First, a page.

Preaching Up a Bloodbath

Preacher by Garth Ennis and Steve Dillon

Preacher. (DC Entertainment)

In real life, you seldom see a guy with a preacher’s collar kicking the crap out of a tavern full of hoods. But what makes Preacher the most intense and interesting comic in ages is that it combines moments that can’t really happen (liquor-swilling vampires looking way Seattle at age 99) with those that could happen but don’t (a minister drunkenly rambling about the secret sins of a small town). In short, Preacher reminds its readers how fun it is to watch the good guys kick some ass.

Jesse Custer is the chain-smoking, hard-drinking, bar-brawling brooder of a title character. The product of an upbringing that would have chastened the Manson Family, Jesse spreads the word to a bumfuck Texas town until the demon spawn of an angel and a devil escapes Heaven and inhabits his body. It’s an apocalyptic event that kills all his congregants and sets the fuzz on his tail, of course, but it also gives Jesse “The Word”—power to make people do as he wishes.

Standing in stark relief against the handwringing and whining of so many comics aimed at adults, writer Garth Ennis, a 26-year-old Belfast phenom, and artist Steve Dillon, a 34-year-old Londoner, give Preacher a much-needed breath of violence, action and imagination. In a plot too twisted to encapsulate, Jesse and two equally unusual comrades kill, wisecrack and curse their way across America every month. Together, they face adversaries from The Saint of Killers to Jesus DeSade, as Jesse tries to divine an explanation for the religious presence within.

Themes of loyalty and friendship dominate, but the richness of personality separates Preacher from its superhero brethren. Jesse is laden with complex, sometimes contradictory traits. He’s a ruthless streetfighter who feels horrible for speaking harshly to his friends. He worships the John Wayne’s cut-and-dried solutions but is nauseated by vogue pop psychology. (One of the best lines comes courtesy of the latter, when Jesse’s girlfriend Tulip recalls the pickup line, “It’s time you took a swim in Lake You.”)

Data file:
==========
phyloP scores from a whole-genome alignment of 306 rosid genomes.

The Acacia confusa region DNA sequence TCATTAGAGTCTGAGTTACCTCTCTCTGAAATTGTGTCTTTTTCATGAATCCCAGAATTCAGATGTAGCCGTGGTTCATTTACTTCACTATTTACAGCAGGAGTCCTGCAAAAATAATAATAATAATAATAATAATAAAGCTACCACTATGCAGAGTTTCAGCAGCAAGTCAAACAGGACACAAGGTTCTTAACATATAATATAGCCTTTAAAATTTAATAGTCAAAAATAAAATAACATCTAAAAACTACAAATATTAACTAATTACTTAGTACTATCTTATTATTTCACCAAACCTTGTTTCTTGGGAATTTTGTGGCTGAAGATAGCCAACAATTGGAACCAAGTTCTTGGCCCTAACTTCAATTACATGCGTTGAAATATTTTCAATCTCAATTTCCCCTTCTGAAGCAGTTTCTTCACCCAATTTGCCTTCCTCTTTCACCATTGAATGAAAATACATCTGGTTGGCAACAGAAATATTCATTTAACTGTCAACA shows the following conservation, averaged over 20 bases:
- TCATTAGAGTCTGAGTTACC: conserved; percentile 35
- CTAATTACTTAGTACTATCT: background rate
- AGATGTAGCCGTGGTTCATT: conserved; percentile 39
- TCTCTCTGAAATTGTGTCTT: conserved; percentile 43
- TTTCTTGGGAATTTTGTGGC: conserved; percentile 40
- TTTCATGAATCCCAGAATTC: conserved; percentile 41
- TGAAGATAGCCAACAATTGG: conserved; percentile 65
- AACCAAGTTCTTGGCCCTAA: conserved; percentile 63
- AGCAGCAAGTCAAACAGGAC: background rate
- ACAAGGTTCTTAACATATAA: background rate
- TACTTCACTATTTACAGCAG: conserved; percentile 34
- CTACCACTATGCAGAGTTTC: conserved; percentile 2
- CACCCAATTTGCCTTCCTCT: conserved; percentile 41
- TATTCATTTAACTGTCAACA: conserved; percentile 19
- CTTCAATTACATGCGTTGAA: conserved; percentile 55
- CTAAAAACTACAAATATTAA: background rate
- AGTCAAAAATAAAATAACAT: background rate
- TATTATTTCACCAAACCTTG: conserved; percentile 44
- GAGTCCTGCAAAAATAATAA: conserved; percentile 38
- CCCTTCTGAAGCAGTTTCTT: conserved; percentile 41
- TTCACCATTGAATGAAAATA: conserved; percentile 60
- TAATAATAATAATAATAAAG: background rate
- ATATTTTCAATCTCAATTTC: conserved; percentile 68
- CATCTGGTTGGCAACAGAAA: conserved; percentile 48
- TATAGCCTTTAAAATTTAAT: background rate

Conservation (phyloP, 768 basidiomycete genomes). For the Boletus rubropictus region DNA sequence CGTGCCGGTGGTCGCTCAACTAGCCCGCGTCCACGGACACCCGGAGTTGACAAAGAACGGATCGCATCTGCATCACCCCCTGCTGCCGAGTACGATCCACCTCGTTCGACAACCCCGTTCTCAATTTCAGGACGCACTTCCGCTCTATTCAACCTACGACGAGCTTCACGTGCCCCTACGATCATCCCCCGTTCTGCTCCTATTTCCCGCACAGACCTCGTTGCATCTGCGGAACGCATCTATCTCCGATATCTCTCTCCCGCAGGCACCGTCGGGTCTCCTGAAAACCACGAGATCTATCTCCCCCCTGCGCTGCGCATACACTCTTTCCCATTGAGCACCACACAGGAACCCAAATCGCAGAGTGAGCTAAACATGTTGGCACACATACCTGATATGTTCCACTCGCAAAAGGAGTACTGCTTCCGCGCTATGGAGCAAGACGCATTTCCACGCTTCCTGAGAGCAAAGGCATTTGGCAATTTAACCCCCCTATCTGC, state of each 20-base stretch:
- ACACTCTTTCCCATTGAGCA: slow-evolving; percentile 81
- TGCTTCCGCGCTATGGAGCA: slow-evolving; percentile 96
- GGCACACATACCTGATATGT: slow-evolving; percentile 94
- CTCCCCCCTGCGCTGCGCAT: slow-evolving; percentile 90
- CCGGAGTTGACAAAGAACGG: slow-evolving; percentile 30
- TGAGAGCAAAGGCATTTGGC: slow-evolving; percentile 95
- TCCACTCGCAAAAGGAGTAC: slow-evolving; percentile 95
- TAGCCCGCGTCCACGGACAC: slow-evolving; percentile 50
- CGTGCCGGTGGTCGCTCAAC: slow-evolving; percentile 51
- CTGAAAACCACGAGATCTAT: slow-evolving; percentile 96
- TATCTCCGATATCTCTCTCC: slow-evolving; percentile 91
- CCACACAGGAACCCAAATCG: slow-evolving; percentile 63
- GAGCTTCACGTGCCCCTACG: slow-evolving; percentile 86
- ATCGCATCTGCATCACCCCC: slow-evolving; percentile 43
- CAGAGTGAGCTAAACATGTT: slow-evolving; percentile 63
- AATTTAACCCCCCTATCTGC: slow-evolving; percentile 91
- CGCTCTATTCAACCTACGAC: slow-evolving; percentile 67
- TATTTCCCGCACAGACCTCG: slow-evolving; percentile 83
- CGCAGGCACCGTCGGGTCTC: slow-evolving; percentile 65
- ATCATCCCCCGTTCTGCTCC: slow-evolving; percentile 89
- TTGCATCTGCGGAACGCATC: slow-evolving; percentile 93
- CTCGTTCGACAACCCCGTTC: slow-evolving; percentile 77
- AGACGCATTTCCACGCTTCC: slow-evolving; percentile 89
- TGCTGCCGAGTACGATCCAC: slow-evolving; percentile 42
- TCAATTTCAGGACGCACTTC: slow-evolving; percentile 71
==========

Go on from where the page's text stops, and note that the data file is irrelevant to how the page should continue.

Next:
Garth Ennis.

According to Dillon, it’s no accident that the eyes and language of the characters carry the story as much as the plot. “The violent action scenes bore the ass off me. I like doing the faces and expressions.”

Preacher has come under fire for its violence and unrelentingly polluted language. But if that’s what it takes to capture its characters, its creators are willing to stand the heat. “Jesse doesn’t say ‘fuck’ any more than I do in a night at the pub,” defends Ennis, whose editor credits him with many such nights.

With fan mail pouring in and the book a third of the way through its planned 5-year run, it’s clearly touching a nerve. Undaunted by the challenge of writing about heros who are way larger than life and whose vulnerabilities are much more complicated than Kryptonite, Ennis follows a simple rule. “In Preacher, nobody—not even G0d—is perfect.”

Preacher by Garth Ennis and Steve Dillon

Ken Kurson

Ken Kurson is the founder of the Globe suite of sites. He is also the founder of Green Magazine and greenmagazine.com and covered finance for Esquire magazine for almost 20 years. Ken is the author of several books, including the New York Times No. 1 bestseller Leadership.

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